No matter what you think of unions, you'll want to see this film.
The crew was obviously embedded in the '74 Harlan County coal miner strike for so long that they eventually just became part of the ongoing circus as well as the lulls in the action. Hence, no cloying partisan narrator "guides" you through the story; the people living it speak for themselves--the hallmark of top-notch documentary.
As for editing, Barbara Kopple clearly knew what she was doing, and what a job that must have been (your humble hostess reeeaaally loves a good editing job and can spot it like a hawk). The final cut is all about the real moments, not those wherein subjects play to the camera.
The gritty cinematography perfectly captures these people at this point in their lives. This film centers around a strike, but in doing so, it honestly exposes an entire culture. This is 100 minutes of absolutely captivating film.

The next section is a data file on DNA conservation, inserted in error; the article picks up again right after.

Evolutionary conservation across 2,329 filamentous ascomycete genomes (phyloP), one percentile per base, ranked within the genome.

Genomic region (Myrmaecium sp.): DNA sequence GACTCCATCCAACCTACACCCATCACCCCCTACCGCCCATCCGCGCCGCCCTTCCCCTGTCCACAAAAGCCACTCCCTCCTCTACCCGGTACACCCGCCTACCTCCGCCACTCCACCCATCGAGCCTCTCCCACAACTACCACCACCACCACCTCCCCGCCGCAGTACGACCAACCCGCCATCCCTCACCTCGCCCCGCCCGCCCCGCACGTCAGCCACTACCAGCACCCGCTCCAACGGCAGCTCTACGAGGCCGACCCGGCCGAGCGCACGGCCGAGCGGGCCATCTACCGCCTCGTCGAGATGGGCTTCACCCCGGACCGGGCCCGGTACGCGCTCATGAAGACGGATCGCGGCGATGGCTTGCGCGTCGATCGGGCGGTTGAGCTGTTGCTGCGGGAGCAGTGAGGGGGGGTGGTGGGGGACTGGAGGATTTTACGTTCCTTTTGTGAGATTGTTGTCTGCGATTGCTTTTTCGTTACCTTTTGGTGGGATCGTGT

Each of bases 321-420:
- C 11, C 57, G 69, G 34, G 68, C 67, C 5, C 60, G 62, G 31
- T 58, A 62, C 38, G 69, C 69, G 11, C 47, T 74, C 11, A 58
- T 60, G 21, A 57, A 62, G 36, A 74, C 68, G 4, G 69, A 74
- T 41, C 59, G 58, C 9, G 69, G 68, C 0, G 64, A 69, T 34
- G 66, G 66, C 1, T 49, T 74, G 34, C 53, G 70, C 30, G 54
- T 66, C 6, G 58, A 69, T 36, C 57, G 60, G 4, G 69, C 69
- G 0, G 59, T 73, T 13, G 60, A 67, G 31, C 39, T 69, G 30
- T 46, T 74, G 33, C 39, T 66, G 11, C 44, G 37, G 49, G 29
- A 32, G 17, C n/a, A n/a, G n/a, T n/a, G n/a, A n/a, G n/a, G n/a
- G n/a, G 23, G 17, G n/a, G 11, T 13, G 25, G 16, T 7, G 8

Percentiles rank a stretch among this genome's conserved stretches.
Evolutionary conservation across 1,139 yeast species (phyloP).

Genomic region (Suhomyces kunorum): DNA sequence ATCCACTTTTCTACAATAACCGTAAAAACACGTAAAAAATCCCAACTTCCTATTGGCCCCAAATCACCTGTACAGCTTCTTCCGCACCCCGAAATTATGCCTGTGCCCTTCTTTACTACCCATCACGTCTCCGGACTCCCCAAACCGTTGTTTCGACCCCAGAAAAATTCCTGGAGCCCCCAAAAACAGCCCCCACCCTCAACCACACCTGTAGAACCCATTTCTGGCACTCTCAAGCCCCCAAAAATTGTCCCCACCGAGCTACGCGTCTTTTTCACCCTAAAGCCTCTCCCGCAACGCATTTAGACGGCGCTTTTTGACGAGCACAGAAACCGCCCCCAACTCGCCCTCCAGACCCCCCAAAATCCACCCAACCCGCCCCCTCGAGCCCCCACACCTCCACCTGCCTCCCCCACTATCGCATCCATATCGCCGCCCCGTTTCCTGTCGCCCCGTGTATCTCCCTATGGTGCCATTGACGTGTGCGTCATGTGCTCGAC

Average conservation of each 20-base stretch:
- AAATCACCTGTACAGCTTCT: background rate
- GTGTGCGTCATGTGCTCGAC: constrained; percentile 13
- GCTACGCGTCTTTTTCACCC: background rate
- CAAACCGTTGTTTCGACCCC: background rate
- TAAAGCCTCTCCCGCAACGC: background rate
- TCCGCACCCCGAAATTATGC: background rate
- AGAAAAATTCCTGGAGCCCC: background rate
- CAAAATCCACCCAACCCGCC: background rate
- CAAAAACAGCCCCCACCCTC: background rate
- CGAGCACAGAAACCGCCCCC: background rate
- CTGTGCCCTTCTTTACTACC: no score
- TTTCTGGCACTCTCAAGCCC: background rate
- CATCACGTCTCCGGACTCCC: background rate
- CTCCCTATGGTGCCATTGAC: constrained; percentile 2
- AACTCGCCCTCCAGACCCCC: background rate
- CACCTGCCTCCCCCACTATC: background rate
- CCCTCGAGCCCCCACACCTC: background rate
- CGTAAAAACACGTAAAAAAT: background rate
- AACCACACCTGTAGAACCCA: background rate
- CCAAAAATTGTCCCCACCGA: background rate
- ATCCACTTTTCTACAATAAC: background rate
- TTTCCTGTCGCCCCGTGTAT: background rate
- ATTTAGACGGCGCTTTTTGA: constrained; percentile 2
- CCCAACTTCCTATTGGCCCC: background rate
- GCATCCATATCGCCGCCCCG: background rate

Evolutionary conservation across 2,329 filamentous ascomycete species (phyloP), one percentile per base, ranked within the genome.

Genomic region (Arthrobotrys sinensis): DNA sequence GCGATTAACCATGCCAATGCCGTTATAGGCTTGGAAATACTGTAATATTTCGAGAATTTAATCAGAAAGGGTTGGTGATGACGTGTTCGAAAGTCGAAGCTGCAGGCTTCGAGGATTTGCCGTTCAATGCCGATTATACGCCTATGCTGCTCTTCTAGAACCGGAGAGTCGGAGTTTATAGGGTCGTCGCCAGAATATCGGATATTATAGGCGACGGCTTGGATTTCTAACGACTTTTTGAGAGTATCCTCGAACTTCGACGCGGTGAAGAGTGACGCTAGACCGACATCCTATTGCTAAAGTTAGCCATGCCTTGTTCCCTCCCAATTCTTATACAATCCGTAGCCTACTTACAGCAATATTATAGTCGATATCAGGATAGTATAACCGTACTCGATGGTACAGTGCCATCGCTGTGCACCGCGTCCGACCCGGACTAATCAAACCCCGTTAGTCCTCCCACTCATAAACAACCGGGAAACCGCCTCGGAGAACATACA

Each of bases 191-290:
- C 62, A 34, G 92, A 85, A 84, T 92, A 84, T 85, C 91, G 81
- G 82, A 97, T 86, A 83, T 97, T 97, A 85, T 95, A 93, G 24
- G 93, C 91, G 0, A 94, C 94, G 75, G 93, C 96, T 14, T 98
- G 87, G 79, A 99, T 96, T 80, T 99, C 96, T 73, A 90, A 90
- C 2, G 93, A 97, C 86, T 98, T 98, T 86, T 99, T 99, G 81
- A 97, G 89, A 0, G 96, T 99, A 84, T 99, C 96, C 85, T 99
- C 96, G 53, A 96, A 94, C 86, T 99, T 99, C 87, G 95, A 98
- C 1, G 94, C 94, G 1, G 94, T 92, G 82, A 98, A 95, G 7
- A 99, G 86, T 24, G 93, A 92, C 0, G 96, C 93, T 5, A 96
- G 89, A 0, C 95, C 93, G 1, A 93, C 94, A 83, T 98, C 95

If all of that is too lofty, go for the cars and the clothes and the cigarettes. Go for the miners' wives, because you really want to meet the miners' wives (seriously BADASS).
No go on and get this one in your queue.
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